Home > 79. Deputy Bernard J. Durkan asked the Minister for Health and Children if she or her Department have had discussions with the pharmacists since her recent announcement in respect of the new proposals in regard to the purchase and dispensing of drugs; if so, the position regarding these discussions. [25814/07]

[Oireachtas] 79. Deputy Bernard J. Durkan asked the Minister for Health and Children if she or her Department have had discussions with the pharmacists since her recent announcement in respect of the new proposals in regard to the purchase and dispensing of drugs; if so, the position regarding these discussions. [25814/07]. (25 Oct 2007)

URL: http://debates.oireachtas.ie/dail/2007/10/25/00080...


83. Deputy Denis Naughten asked the Minister for Health and Children the steps she will to take to resolve the dispute between the Health Service Executive and the Irish Pharmaceutical Union; if her attention has been drawn to the impact that this dispute is having and will have on the public if the IPU actions continue; and if she will make a statement on the matter. [25850/07]

86. Deputy Catherine Byrne asked the Minister for Health and Children if she will intervene in the stand-off between the Health Service Executive and pharmacists in the Dublin area to ensure the immediate resumption of methadone services; and if he will make a statement on the matter. [25930/07]

Minister for Health and Children (Deputy Mary Harney): I propose to take Questions Nos. 79, 83 and 86 together. I have previously outlined in detail to the Oireachtas the legal reasons why it is not possible for the HSE to negotiate with the Irish Pharmaceutical Union (IPU) on fees, prices or margins for their members. A detailed, fair and transparent consultation process, including independent economic analysis and public consultation, informed the final determination of the new reimbursement arrangements announced by the HSE. The evidence available to the HSE indicates that the impact on individual pharmacies will not be detrimental, having regard to the totality of fees and mark-ups under the GMS and community drugs schemes. In regard to the reimbursement prices for drugs and medicines under the GMS and community drugs schemes, the main wholesaler companies have recently confirmed to the HSE they will charge community pharmacists the same price for these drugs and medicines as pharmacists will be reimbursed by the HSE for these products. All the evidence available to the joint HSE/Department of Health and Children team dealing with this issue indicated that the State was paying a premium for this service and that the new arrangements will save the HSE about €100m in 2008. The impact of the new arrangements on the incomes of pharmacists will depend on the extent of the discounts which individual pharmacists were getting from wholesalers under the previous arrangements. I am advised that large urban pharmacies and chains typically got discounts of up to 12% whereas small and rural pharmacies got discounts of 2-3%.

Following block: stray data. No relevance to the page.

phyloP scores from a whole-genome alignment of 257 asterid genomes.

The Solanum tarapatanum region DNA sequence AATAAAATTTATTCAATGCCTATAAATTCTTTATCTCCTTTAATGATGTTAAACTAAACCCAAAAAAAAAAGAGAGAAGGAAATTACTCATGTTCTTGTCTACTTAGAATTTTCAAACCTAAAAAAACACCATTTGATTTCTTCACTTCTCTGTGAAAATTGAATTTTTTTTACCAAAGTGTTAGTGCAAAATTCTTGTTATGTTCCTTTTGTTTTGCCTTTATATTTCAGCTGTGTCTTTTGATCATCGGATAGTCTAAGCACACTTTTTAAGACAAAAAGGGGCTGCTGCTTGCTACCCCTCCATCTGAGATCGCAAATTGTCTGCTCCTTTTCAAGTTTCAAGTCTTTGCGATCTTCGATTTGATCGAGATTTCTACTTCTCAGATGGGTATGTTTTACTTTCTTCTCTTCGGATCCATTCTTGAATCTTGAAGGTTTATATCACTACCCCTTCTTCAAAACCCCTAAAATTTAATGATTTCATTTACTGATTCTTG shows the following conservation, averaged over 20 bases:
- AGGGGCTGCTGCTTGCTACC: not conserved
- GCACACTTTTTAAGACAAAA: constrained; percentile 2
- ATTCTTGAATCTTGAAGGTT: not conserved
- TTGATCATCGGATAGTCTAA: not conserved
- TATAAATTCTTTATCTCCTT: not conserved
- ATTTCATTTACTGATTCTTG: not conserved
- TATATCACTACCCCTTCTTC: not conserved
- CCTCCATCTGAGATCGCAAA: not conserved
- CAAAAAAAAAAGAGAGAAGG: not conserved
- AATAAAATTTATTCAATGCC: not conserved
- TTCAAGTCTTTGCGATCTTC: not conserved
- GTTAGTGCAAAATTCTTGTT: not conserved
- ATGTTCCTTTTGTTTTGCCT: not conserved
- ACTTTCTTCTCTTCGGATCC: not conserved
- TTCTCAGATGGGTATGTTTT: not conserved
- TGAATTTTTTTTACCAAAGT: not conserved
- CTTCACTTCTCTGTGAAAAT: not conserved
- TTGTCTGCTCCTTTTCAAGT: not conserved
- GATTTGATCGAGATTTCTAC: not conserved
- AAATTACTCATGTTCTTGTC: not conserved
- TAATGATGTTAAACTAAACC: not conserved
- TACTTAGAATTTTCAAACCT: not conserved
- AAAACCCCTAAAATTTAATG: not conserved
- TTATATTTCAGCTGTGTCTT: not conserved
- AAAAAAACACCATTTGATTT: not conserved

A process of dialogue was established, chaired by Bill Shipsey SC, to explore ways in which concerns raised by the IPU about the implications of this legal advice might be addressed. At a meeting on 11 October, the IPU maintained that it has a fundamental right as a trade union to fully represent its members on all issues. It appears, therefore, that the Union does not accept the legal position under competition law regarding negotiation on fees. In an effort to resolve the present impasse arising from the unilateral withdrawal of methadone services by some pharmacists’ Mr Shipsey issued a statement on 19th October expressing confidence that the process of dialogue could be resumed, if these services could be restored.

On foot of Mr. Shipsey’s intervention, on 21st October the President of the Irish Pharmaceutical Union called on its members who have ceased providing this service, to resume service as soon as possible. The HSE have advised that the majority of pharmacists have now resumed dispensing methadone. The HSE contingency plan in relation to methadone dispensing will remain in operation for the present until such time as the HSE are satisfied that the necessary patient transfer controls to enable the safe return of patients to the community pharmacists, are in place. This is expected to take place within the next two days. I strongly welcome both interventions and would urge the remaining community pharmacists concerned to resume dispensing methadone as soon as possible. As soon as this is achieved it will be possible for renewed engagement to take place between the Irish Pharmaceutical Union and the HSE under the auspices of Mr. Shipsey. Vol. 640 No. 3 Written Answers Thursday, 25 October 2007

Item Type:Dail Debates
Source:Oireachtas
Date:25 October 2007
EndNote:View
Subjects:MP-MR Policy, planning, economics, work and social services > Policy
VA Geographic area > Europe > Ireland
MP-MR Policy, planning, economics, work and social services > Government and politics

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